Flat Eric is a low-tech, yellow puppet character from Levi's commercials for Sta-Prest One Crease Denim Clothing, built by Jim Henson's Creature Shop. His name comes from an idea for a commercial that included having a car run over his head and flattening it. The idea was not used but the name stuck. In the commercials, Flat Eric would ride with his friend Angel (played by Phillipe Petit) around California, evading the police as a wanted criminal.
He was featured in the music video for "Flat Beat" by French artist Mr. Oizo (aka Quentin Dupieux) and he also appeared as a prop in series 1 of the 2001–2003 BBC comedy The Office. In 2004, he co-starred with David Soul in a five million pound TV advert for Auto Trader magazine. He has also appeared on The Big Breakfast.
He was based on a puppet called Stéphane that was similar but with ears and the hands were fixed. Stéphane appeared in some short films by Mr. Oizo (including a video for the track M-Seq), and had a small cult following in the UK and France. In 1999, Levi's decided to build a television commercial campaign around the puppet, to be directed by Oizo. The character was renamed Eric, a more "international name," in contrast to the original French name Stéphane.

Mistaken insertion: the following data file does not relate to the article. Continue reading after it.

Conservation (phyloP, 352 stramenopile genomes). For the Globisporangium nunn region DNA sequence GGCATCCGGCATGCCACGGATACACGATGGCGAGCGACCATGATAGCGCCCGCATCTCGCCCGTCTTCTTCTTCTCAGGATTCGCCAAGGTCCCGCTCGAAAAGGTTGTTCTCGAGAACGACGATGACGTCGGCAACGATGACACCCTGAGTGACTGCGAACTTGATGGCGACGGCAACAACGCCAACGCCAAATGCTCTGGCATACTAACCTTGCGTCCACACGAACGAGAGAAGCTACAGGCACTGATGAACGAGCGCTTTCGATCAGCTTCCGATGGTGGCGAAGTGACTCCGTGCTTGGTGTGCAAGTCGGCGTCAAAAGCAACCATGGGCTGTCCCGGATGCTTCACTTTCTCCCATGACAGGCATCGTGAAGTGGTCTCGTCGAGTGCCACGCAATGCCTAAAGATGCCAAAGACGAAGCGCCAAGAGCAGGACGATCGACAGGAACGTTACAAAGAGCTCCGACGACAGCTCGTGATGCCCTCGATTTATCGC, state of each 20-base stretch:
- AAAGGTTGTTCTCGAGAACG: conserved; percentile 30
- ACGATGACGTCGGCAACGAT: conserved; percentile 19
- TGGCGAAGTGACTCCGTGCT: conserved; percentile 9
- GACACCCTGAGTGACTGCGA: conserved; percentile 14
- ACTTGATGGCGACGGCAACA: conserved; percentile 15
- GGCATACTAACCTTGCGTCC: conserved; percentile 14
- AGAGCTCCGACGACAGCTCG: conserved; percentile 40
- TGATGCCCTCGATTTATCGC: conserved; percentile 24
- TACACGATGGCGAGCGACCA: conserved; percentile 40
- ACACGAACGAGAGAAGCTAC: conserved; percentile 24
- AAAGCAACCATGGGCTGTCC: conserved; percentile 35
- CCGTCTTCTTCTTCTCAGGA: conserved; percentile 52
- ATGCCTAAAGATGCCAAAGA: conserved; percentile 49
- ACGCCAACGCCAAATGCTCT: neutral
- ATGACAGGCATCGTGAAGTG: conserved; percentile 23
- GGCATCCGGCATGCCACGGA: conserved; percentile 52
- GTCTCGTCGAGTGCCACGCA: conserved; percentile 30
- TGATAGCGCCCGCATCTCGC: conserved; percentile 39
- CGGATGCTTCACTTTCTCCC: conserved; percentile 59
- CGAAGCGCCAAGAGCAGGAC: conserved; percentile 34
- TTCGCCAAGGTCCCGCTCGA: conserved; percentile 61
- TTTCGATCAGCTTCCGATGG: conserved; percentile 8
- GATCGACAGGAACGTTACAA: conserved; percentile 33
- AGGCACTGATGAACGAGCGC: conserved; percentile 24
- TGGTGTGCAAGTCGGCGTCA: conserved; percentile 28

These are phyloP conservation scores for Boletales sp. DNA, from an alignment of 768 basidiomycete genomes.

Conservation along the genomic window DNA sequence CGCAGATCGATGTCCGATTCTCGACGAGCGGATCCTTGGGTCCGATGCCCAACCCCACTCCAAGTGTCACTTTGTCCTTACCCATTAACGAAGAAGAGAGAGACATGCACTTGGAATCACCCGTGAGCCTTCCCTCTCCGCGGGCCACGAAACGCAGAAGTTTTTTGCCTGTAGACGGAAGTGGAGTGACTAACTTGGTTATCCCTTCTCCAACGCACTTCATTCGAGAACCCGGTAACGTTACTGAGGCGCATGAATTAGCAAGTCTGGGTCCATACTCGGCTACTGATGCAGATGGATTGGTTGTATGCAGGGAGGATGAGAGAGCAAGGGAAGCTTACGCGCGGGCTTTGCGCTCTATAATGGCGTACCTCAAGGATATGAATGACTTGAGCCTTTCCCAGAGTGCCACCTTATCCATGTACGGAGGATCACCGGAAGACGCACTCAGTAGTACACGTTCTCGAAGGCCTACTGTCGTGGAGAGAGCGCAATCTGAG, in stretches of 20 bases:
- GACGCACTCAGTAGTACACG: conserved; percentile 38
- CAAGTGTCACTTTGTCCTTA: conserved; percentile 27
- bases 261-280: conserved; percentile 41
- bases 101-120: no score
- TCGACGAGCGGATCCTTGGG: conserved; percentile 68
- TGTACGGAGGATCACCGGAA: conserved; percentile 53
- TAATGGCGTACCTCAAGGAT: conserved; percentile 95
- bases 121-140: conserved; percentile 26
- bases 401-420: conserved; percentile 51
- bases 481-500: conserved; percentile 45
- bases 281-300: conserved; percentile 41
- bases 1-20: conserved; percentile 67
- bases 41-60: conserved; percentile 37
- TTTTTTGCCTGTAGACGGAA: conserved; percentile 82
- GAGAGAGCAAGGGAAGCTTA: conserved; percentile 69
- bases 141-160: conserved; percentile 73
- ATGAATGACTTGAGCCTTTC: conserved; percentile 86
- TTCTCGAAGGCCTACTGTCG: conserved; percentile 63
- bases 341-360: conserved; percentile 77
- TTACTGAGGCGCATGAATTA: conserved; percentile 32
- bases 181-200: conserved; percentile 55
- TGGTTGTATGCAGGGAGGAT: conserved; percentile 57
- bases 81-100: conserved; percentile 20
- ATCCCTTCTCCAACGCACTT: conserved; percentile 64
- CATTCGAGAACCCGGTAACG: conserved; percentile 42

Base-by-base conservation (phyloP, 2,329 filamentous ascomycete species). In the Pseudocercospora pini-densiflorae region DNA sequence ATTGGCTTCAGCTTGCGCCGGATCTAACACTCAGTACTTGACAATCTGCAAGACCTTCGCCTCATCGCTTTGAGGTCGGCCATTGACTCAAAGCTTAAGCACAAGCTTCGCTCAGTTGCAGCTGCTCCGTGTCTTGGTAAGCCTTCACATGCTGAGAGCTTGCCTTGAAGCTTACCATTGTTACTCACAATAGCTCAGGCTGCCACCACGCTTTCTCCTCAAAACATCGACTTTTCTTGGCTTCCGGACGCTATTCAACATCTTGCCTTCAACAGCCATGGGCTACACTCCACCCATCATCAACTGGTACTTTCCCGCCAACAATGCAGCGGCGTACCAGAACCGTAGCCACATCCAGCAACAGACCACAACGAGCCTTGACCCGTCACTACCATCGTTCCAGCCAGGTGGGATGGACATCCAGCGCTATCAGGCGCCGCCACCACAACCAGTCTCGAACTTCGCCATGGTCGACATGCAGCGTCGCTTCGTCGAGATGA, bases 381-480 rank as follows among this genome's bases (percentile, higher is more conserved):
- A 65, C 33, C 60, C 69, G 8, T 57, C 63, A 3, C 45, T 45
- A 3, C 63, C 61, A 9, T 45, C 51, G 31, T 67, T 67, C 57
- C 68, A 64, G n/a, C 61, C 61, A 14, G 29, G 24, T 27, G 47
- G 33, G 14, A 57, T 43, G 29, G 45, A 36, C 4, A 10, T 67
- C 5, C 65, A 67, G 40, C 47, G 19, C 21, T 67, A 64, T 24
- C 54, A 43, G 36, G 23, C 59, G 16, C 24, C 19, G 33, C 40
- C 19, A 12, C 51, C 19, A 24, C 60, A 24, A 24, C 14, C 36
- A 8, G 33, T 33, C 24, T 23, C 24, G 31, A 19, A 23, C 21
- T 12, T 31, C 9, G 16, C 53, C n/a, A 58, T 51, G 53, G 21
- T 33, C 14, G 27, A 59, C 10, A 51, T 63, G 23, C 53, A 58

Mr. Oizo directed all the Flat Eric commercials and performed the music for the ads (with his songs "Flat Beat" and "Monday Massacre"). He commented on the collaboration with Henson: "When they first made him he looked too much like Kermit. He had a rounded body which Flat Eric isn't supposed to have. It took 15 days to make him but the second puppet was too tall — he was like a small child and he wasn't funny. Flat Eric has to be little and small to be laughable, so I said no to number two. The third or fourth time he was just about right. He had to be redesigned several times before he created the same mood and feeling that I had with my first, original puppet Stéphane."
Flat Eric was made by Janet Knechtel for Creature Shop, in the UK and was performed by Drew Massey for all the Levi's commercials. The Levi's ads took three days to shoot. The original short films made with Stéphane cost around 15,000 francs to produce. The two Levi's ads cost around two or three million francs each. The rights to the character were retained by Oizo and production company Partizan.
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